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Marketing performance measurement and management

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Marketing performance measurement and management (MPM) is a term used by marketing professionals to describe the analysis and improvement of the efficiency and effectiveness of marketing.[1] This is accomplished by focus on the alignment of marketing activities, strategies, and metrics with business goals.[2] It involves the creation of a metrics framework to monitor marketing performance, and then develop and utilize marketing dashboards to manage marketing performance.[3][4][5]

Performance management is one of the key processes applied to business operations such as manufacturing, logistics, and product development. The goals of performance management are to achieve key outcomes and objectives to optimize individual, group, or organizational performance. MPM however, is more specific. It focuses on measuring, managing, and analyzing marketing performance to maximize effectiveness and optimize the return of investment (ROI) of marketing.[6] Three elements play a critical role in managing marketing performance—data, analytics, and metrics.[3]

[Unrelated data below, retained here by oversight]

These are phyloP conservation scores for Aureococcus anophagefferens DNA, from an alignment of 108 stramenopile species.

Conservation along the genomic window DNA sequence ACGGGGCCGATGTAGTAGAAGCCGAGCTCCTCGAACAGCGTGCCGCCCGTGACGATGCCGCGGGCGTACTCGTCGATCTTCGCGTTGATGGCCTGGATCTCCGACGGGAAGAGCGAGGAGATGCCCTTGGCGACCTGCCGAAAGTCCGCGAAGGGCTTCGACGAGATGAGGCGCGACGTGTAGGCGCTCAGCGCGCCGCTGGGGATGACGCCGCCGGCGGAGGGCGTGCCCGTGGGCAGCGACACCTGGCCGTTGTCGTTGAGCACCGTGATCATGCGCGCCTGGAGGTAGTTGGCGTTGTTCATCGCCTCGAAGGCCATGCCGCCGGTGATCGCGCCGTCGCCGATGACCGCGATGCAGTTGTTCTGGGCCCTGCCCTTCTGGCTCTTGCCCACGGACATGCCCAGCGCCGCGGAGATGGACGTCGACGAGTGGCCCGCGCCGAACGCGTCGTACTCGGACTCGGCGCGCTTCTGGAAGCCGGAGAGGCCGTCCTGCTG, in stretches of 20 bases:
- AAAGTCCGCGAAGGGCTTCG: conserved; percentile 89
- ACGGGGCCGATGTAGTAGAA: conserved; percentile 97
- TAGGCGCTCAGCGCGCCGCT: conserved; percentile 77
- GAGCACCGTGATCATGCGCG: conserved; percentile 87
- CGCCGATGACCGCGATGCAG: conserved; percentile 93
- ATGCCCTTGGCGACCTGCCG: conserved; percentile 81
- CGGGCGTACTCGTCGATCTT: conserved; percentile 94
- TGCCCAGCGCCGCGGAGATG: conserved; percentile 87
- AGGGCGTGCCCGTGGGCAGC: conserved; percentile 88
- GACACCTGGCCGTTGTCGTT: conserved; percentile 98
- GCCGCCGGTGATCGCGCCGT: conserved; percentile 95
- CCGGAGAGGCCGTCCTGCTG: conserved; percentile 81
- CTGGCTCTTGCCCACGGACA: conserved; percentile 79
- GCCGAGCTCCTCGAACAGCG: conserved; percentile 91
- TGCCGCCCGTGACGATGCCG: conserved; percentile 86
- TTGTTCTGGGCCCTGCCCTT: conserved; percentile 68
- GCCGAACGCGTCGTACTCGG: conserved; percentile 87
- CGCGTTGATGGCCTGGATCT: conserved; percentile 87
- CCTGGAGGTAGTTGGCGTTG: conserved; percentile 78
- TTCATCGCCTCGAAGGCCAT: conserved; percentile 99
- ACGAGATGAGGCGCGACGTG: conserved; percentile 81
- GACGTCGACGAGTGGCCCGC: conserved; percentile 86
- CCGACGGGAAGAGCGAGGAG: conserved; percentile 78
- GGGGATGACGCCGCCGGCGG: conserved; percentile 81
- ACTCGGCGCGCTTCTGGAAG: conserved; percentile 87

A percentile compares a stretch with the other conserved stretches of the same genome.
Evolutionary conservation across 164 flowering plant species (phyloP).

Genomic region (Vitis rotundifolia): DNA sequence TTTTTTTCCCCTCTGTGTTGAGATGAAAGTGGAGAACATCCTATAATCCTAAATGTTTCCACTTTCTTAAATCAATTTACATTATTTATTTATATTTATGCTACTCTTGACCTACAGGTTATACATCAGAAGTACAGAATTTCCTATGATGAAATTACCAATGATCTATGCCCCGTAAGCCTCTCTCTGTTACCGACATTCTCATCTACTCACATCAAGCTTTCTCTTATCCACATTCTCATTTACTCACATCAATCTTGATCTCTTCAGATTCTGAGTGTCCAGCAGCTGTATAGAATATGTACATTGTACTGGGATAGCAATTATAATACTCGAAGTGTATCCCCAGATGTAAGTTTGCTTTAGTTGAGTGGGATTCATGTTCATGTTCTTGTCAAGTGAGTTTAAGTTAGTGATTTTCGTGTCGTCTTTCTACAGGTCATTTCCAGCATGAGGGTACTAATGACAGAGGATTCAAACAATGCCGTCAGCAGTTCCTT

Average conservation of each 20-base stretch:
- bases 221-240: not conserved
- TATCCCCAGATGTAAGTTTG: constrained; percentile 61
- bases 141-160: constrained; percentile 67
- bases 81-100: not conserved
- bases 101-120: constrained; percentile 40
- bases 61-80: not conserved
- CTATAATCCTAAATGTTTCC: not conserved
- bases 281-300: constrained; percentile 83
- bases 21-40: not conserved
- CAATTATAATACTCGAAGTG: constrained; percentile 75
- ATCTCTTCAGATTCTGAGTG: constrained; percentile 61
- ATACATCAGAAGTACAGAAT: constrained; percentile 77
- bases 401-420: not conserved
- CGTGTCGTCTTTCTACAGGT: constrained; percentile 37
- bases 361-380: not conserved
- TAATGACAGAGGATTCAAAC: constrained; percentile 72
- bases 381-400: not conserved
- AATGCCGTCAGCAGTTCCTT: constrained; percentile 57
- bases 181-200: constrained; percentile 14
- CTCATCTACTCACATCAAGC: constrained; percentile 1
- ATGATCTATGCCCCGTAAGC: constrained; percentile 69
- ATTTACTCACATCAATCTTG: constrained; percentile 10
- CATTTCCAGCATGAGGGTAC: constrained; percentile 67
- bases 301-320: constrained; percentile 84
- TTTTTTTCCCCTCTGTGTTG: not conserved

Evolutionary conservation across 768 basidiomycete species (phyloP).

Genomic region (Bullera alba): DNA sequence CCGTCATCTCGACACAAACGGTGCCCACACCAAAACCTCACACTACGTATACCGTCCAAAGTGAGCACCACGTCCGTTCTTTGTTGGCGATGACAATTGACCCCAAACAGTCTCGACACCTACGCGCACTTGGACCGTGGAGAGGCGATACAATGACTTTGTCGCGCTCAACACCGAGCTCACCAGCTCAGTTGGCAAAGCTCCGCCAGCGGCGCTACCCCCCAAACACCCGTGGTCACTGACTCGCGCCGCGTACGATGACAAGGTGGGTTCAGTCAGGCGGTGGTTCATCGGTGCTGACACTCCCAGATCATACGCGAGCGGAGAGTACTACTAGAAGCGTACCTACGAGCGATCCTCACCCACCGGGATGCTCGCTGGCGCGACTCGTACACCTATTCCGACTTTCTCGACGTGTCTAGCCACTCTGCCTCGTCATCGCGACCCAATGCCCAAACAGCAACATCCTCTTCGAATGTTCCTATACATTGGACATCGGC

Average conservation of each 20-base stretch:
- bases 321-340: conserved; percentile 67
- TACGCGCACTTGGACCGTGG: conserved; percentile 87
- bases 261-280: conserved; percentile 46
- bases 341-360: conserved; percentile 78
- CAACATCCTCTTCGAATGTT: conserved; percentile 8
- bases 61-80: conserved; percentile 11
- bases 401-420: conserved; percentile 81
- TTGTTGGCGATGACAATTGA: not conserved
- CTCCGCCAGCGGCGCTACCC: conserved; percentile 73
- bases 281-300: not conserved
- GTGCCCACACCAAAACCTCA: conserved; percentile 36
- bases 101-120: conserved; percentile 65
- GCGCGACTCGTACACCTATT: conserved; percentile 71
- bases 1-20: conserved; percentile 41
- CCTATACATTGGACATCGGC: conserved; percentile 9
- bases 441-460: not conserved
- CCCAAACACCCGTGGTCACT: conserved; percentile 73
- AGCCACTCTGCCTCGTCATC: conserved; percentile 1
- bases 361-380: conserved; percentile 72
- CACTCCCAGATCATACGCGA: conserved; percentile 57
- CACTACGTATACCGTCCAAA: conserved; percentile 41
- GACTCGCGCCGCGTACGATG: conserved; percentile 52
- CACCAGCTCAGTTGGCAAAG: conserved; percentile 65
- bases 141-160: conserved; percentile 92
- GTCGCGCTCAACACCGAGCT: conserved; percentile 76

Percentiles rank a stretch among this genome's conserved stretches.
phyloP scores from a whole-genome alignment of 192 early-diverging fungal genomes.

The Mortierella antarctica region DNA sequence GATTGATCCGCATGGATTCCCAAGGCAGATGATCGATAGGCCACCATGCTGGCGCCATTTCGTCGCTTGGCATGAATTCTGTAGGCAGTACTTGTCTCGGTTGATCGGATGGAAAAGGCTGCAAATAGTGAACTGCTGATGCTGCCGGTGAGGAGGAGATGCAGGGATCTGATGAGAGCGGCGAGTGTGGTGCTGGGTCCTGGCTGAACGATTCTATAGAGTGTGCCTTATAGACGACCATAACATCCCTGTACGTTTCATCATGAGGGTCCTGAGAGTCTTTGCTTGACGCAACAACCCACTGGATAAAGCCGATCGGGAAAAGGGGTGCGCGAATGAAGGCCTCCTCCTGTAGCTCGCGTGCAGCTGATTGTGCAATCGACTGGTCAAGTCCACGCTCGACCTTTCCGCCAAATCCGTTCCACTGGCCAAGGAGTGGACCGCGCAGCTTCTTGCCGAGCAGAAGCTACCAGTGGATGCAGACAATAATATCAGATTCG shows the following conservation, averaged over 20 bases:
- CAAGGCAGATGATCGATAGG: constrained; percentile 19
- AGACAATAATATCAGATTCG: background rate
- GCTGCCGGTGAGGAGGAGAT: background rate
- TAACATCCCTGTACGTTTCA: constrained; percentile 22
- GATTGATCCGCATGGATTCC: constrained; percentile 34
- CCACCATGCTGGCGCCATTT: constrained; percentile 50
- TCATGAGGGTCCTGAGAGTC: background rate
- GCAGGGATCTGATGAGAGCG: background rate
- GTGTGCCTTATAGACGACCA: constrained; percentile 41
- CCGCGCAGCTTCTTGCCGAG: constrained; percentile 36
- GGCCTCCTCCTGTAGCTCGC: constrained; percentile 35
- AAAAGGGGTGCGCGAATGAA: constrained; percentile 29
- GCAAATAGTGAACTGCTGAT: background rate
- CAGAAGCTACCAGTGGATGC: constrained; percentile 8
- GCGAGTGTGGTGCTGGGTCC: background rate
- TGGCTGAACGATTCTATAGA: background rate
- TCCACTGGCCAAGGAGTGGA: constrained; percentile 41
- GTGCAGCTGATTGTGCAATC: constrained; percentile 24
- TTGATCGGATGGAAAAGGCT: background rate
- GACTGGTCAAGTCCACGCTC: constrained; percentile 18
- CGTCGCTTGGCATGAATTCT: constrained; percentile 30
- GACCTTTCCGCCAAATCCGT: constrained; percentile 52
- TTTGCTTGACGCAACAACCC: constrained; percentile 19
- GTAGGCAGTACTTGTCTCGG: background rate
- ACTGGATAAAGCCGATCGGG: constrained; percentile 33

Data and analytics[edit]

Market-mix models

One of the core methodologies to measure marketing effectiveness is the collection of appropriate data.[3] The gathering of right types of data, and its accuracy, is crucial in measuring the marketing performance. Agreement between the marketing department and the senior management is important in selecting appropriate data to be collected.[1][7]

While data collection is relatively simple, a thorough analysis to make sense of collected data is critical. By thoroughly analyzing the data, organizations can gather actionable business insights to improve the marketing effectiveness and marketing efficiency. For example, organizations can use the analytics to drive the marketing return on investment, and make faster and better business decisions.[5]